Noticing its relevance to STEM education, some libraries have acquired robots and are making them available to library patrons. Westport Public Library provides robot training classes for its two Nao robots. Chicago Public Library lends a number of Finch robots that patrons can program to see how they work. Faculty and students at University of Texas Arlington Libraries can check out several Telepresence Robots.

But robots can fulfill many other functions as well. For example, robots can be very useful in healthcare. A robot can be a patient’s emotional companion just like the Pepper. Or it can provide an easy way to communicate for a patient and her/his caregiver with physicians and others. A robot can be used at a hospital to move and deliver medication and other items and function as a telemedicine assistant. It can also provide physical assistance for a patient or a nurse and even be use for children’s therapy.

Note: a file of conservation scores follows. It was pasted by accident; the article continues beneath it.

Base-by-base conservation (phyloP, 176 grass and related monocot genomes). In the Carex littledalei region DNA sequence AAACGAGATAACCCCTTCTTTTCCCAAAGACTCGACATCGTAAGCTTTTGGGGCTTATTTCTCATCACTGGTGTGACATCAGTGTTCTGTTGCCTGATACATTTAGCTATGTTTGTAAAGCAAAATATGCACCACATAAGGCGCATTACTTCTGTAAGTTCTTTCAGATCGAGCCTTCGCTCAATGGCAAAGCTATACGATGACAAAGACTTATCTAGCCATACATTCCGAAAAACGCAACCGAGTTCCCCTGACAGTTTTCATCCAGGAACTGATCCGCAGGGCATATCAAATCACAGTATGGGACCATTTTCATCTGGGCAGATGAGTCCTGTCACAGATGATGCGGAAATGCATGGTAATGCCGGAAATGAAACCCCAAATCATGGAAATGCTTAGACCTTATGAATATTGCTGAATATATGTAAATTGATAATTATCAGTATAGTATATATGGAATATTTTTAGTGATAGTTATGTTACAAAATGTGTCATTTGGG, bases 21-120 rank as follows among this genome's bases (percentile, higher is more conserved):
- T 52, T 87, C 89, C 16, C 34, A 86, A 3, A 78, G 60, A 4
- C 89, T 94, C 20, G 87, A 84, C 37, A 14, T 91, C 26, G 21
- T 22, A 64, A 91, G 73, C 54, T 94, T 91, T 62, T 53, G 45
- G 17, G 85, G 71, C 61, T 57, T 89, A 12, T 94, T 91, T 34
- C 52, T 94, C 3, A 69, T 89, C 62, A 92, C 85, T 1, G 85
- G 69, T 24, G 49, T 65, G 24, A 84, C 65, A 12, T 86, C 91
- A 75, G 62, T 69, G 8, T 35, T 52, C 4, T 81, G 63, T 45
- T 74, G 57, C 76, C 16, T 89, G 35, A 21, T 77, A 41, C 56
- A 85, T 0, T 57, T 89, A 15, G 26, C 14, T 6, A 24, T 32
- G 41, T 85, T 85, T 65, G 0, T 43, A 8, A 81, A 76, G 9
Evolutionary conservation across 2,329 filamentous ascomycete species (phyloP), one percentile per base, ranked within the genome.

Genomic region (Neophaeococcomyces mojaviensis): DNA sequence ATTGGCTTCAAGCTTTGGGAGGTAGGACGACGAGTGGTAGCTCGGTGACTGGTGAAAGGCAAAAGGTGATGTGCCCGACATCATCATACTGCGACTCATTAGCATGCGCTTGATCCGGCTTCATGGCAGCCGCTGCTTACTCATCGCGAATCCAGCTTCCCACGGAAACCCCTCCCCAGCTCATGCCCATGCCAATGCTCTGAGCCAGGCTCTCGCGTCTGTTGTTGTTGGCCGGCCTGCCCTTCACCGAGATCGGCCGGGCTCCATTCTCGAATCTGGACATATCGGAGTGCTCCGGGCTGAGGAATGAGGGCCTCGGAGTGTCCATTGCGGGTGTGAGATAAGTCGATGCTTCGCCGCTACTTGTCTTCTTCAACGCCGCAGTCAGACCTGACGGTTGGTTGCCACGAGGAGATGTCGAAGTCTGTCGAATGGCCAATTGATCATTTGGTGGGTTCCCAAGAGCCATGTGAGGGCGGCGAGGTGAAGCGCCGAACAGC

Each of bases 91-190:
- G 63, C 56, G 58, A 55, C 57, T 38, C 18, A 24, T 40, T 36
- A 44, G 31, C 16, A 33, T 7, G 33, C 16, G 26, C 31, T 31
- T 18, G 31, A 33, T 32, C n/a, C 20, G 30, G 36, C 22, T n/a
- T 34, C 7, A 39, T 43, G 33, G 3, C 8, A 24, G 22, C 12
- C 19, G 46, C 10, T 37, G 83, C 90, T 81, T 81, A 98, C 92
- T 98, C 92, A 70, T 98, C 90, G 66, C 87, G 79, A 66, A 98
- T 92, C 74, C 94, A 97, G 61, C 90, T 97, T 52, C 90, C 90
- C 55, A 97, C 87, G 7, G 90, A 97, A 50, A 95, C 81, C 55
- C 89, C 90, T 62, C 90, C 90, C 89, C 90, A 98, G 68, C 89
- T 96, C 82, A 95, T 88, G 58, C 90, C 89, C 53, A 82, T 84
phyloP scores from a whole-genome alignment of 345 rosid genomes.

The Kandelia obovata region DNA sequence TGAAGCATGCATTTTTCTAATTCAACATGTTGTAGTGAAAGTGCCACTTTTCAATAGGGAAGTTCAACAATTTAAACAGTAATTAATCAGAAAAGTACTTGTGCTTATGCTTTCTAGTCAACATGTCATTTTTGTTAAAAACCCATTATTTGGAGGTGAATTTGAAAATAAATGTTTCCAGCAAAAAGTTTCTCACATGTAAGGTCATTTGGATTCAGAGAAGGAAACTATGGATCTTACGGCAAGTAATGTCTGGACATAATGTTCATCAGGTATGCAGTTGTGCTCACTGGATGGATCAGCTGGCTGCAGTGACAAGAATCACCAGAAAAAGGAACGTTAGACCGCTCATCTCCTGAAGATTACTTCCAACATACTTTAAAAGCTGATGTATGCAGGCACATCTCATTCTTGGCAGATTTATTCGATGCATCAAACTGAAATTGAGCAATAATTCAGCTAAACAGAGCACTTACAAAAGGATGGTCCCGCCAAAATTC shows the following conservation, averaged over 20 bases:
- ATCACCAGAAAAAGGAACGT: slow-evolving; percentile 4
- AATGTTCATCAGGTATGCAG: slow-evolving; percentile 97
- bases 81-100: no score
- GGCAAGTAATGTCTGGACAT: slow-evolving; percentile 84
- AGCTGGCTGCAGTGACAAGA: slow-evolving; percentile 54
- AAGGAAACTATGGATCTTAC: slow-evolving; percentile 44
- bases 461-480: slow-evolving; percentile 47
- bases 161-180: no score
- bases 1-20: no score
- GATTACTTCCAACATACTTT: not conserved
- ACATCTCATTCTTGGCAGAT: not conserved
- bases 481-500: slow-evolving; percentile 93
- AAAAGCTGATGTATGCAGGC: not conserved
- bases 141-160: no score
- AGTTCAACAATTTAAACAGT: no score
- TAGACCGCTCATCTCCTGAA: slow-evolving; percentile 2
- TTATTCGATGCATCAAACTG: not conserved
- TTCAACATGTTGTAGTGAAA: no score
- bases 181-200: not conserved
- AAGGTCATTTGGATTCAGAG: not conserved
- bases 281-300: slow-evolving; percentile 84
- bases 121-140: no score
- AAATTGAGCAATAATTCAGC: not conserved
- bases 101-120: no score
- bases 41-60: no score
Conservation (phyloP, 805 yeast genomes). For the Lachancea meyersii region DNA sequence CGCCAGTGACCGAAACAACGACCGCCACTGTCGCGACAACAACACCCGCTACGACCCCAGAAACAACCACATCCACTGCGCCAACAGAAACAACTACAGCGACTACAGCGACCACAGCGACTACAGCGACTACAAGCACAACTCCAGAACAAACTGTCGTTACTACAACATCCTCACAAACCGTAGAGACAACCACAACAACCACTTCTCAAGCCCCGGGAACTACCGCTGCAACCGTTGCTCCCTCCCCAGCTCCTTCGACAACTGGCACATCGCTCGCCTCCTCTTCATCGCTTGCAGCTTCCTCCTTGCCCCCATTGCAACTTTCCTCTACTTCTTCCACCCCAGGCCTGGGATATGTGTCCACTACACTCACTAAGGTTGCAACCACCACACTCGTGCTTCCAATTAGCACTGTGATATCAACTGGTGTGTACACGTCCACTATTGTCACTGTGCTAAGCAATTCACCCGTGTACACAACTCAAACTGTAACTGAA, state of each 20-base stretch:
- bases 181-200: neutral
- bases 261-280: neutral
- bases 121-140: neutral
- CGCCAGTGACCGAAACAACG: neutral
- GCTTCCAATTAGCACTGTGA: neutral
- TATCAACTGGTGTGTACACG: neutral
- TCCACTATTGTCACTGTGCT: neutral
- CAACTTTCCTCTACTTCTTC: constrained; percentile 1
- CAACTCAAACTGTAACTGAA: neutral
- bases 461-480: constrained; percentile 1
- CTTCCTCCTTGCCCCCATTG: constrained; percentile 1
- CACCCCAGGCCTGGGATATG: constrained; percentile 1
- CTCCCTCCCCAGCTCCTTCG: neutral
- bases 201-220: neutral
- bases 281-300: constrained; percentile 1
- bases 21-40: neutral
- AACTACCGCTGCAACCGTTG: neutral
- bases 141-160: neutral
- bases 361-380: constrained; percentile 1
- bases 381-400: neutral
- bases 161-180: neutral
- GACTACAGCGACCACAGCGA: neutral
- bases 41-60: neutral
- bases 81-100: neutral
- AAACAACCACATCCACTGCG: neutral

Humanoid robots like Pepper may also serve at a reception desk at companies. And it is not difficult to imagine them as sales clerks at stores. Robots can be useful at schools and other educational settings. At a workplace, teleworkers can use robots to achieve more active presence. Universities and colleges can offer a similar telepresence robot to online students who want to virtually experience and utilize the campus facilities or to faculty who wish to offer their office hours when they are away from the office. Not all robots do or will have the humanoid form as the Pepper robot has. But as robots become more and more capable, we will surely get to see more robots in our daily lives.

Bohyun Kim, Associate Director, Library Applications and Knowledge Systems

Not Your Grandmother’s Library Video!